These Robots Make "Fails" Look Like "Wins"

Pop quiz, guys!  Can anyone tell me the Three Laws of Robotics according to Isaac Asimov? I have no doubts that you all were able to rattle out the three laws without hesitation, but have you heard of this competition that actually aims to break the Second and Third Laws of Robotics? I can hear you thinking “Now, that’s what I’m talking about!”

The competition is called Antimov Competition, and it was held last October 16 in Boulder, Colorado. The concept behind the competition is to create robots that complete trivial tasks “in the most inefficient and laborious way possible.” Additionally, the robots need to destroy themselves while completing the tasks.

For someone who absolutely loves watching the MythBusters blow things up or set things on fire, I had a lot of fun watching some of the videos sent in as entries. The event was actually held live, but many participants submitted video entries, partially due to fire restrictions. Here’s the video entry that bested all the others.

A robo-waiter setting things on fire, taking itself down as well – how can you go wrong? I envy the kid I kept hearing in the background! Now he probably wants a robot like that for his next birthday party!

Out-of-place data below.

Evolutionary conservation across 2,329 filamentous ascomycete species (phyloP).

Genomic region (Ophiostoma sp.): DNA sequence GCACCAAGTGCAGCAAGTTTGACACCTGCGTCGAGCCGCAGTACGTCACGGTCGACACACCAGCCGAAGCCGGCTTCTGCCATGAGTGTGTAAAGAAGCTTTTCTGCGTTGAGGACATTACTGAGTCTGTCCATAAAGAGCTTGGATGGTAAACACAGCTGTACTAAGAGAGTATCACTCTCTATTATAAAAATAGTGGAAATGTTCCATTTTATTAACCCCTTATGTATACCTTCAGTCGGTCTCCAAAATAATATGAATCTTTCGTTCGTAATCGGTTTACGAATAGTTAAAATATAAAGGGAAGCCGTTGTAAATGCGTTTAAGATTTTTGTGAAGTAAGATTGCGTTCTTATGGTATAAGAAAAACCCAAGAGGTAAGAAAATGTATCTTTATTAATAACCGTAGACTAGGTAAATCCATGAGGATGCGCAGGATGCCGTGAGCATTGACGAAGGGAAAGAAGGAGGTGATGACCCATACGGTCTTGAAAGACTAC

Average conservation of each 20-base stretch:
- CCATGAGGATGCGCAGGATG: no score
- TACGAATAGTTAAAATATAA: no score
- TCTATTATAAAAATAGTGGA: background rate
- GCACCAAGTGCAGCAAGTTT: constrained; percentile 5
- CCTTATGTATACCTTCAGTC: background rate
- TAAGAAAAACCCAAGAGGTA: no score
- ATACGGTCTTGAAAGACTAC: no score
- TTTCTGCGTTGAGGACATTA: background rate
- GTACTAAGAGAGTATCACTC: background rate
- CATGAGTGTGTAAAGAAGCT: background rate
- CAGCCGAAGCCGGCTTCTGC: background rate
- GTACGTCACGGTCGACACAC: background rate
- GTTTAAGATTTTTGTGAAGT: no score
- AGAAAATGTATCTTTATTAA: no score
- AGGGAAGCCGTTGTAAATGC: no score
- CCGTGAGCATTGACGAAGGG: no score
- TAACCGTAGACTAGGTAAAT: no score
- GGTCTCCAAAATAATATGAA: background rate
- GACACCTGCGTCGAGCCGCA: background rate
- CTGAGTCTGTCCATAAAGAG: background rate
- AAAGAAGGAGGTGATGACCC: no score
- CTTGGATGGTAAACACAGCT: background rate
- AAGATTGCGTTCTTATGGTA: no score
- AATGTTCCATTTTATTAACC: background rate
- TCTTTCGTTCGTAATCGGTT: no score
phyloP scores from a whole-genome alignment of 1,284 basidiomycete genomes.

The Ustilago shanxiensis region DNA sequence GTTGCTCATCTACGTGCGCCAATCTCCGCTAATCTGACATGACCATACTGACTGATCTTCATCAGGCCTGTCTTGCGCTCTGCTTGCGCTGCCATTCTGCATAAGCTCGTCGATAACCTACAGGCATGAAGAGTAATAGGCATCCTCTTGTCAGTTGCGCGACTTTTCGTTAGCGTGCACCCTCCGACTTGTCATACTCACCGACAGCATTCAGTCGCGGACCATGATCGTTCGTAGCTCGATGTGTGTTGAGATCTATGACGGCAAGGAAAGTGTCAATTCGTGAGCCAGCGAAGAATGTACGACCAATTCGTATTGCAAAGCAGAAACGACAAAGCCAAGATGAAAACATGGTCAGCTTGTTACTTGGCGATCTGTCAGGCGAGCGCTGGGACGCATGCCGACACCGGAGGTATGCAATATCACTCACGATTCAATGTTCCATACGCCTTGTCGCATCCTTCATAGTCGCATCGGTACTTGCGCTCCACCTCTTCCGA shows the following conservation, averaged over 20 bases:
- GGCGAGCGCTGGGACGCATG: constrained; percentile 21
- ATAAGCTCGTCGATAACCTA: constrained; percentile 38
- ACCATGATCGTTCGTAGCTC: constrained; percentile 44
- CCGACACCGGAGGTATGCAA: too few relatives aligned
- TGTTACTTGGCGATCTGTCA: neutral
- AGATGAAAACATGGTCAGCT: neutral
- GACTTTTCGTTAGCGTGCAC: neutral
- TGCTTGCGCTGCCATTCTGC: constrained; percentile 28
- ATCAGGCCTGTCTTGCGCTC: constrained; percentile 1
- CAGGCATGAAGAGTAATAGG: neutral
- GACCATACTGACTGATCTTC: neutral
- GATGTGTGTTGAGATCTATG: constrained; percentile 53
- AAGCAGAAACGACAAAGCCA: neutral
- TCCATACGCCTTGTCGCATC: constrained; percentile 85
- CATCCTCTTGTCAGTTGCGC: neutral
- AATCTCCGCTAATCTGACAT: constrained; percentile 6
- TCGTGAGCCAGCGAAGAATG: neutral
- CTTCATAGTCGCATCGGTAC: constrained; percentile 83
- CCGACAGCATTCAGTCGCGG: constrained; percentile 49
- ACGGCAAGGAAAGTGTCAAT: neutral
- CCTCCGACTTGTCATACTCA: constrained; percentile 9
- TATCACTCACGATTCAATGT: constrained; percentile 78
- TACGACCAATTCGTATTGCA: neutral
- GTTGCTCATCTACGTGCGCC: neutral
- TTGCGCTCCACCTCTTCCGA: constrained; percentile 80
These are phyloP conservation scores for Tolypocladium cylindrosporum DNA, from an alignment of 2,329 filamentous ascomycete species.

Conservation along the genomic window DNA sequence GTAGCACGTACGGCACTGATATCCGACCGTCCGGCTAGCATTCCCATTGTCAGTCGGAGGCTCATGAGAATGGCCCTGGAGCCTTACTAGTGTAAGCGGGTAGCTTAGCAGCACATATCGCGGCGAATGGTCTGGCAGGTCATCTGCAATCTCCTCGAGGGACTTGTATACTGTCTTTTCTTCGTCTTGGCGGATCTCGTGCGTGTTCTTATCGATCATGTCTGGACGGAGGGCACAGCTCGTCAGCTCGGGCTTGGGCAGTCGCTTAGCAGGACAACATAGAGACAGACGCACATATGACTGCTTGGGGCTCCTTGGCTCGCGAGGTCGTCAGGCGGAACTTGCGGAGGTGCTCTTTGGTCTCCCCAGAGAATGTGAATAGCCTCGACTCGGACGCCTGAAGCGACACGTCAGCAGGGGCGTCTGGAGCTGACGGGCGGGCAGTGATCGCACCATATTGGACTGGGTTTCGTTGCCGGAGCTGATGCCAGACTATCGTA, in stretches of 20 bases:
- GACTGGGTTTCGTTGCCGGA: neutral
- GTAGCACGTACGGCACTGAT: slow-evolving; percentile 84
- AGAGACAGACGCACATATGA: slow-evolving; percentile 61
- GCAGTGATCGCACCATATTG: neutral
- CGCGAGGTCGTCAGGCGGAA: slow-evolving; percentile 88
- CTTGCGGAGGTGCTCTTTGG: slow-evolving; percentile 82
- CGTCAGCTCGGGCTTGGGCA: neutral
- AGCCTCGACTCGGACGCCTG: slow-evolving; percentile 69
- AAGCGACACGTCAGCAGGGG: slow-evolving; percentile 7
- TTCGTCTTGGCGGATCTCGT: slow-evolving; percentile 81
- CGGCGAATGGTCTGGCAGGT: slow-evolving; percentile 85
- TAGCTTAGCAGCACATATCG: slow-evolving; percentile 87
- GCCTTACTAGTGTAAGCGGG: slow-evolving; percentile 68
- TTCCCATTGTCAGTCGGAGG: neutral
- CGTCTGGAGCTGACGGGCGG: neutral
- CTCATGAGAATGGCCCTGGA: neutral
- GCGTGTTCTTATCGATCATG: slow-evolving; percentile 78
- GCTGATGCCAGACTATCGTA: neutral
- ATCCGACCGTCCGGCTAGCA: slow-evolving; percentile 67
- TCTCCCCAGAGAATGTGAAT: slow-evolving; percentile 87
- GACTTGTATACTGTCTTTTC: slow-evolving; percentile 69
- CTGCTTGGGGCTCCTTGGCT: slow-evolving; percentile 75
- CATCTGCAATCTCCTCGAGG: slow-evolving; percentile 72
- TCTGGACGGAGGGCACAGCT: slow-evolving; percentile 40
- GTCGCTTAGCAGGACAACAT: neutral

Now here’s a video of the winning live entry.

Believe it or not, the people behind this winning entry are kids aged 13 and 11 – the children of the guy behind the flaming robo-waiter in the first video. Talk about passing on talent to your offspring!

These robots may be “fails” in the eyes of Asimov, but judging by the reaction of the viewers (yours truly included), they are definitely “wins”! Definitely worthy of the Dept. of Awesomeness, don’t you think?

Oh, and just in case you need a refresher course on the Laws of Robotics, here:

  1. A robot may not injure a human being or, through inaction, allow a human being to come to harm.
  2. A robot must obey any orders given to it by human beings, except where such orders would conflict with the First Law.
  3. A robot must protect its own existence as long as such protection does not conflict with the First or Second Law.
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